China's central bank pumps 6.04 bln USD into money market this week
In its open market operations Thursday, the People's Bank of China (PBOC) sold 11 billion yuan (1.62 billion U.S. dollars) of three-month bills at a yield of 1.5704 percent.
The three-month bill yield has been steady at 1.5704 percent since early June.
The central bank also conducted 70 billion yuan (10.31 billion U.S. dollars) worth of 91-day repurchase agreement operations on Thursday at a yield of 1.57 percent.
Offsetting the 166 billion yuan (24.45 billion U.S. dollars) of bills and repurchase agreements that matured this week, the PBOC realized a net injection of 41 billion yuan into the market with new bill issues and repurchase agreements in its open market operations Thursday and Tuesday.
The PBOC auctioned 44 billion yuan (6.47 billion U.S. dollars) of one-year bills in its regular open market operations Tuesday at a yield of 2.0929 percent.
Analysts said the shift by the PBOC from money absorption to injection in the open market operations indicated a fine tuning of monetary policy.
The money market was slightly tighter with the initial public offering by the China Everbright Bank, which raised 3.2 billion dollars in country's second-largest listing of the year.
"The central bank has used the monetary policy instrument in a much more balanced way since July," said Jiang Feng, an analyst at Shanghai Oriental Wealth & Securities Institute.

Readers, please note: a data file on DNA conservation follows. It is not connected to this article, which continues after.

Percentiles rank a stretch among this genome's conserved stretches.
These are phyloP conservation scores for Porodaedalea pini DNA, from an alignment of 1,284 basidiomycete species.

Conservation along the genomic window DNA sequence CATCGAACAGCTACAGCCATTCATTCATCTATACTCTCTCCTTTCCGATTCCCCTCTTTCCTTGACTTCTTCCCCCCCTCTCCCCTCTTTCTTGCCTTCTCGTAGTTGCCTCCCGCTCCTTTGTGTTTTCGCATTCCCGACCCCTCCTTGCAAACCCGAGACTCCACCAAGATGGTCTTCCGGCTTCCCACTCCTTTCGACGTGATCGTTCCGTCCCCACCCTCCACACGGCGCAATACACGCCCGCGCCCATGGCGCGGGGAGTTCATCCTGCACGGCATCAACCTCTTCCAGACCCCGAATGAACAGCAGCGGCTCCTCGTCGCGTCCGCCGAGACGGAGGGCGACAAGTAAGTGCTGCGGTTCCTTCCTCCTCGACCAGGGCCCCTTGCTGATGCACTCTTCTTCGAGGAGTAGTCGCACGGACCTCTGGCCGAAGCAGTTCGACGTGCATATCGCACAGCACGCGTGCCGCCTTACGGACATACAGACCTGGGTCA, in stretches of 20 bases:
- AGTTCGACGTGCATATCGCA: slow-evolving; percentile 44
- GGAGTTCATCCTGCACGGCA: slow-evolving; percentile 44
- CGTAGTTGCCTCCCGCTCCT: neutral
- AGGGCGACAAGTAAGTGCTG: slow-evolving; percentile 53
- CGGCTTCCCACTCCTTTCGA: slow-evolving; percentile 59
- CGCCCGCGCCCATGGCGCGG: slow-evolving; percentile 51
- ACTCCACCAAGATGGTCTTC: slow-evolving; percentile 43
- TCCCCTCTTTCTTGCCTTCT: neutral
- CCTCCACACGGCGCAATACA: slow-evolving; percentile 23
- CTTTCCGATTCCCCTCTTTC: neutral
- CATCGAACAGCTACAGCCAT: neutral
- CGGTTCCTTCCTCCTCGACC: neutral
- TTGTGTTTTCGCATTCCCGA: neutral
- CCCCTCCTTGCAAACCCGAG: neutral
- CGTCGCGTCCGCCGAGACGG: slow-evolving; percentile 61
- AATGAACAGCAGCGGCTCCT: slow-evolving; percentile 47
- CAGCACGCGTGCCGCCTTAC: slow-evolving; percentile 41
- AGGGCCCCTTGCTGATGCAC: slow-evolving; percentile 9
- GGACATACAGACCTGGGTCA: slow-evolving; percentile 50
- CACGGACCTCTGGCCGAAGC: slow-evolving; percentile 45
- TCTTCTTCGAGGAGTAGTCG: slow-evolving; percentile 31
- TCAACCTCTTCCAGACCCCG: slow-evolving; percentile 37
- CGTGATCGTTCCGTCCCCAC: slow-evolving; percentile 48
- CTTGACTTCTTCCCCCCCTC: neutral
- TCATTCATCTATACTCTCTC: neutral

Jiang said the PBOC was changing its pace between money absorption and injection more frequently, as compared with one-sided tightening for months in a row in the past.
The PBOC had drained a total of 250 billion yuan (36.82 billion U.S. dollars) from the market over the four consecutive weeks since July 20.
Previously, the PBOC had conducted net injection operations for eight straight weeks since May 25, pumping a total of 900 billion yuan (132.55 billion U.S. dollars) to ease the money squeeze.
E Yongjian, a financial analyst at the Bank of Communications, said that under a stable macro policy, it was less likely the central bank would sharply tighten or loosen its montary policy in the coming months.
"China's macro economy is facing uncertainty with persistent inflationary expectations, so the PBOC won't change too easily," E said.
He predicted the PBOC would depend more on short-term intruments such as three-month bills and 91-day repurchase agreements to carry out its flexible open market operations.
The PBOC announced early this month it would maintain a moderately loose monetary policy and apply multiple tools to keep an appropriate growth of money supply to balance the need for maintaining economic development with managing the inflation expectations.
It reiterated it would maintain continuity and stability in monetary policy while making the policy more specific and more flexible.
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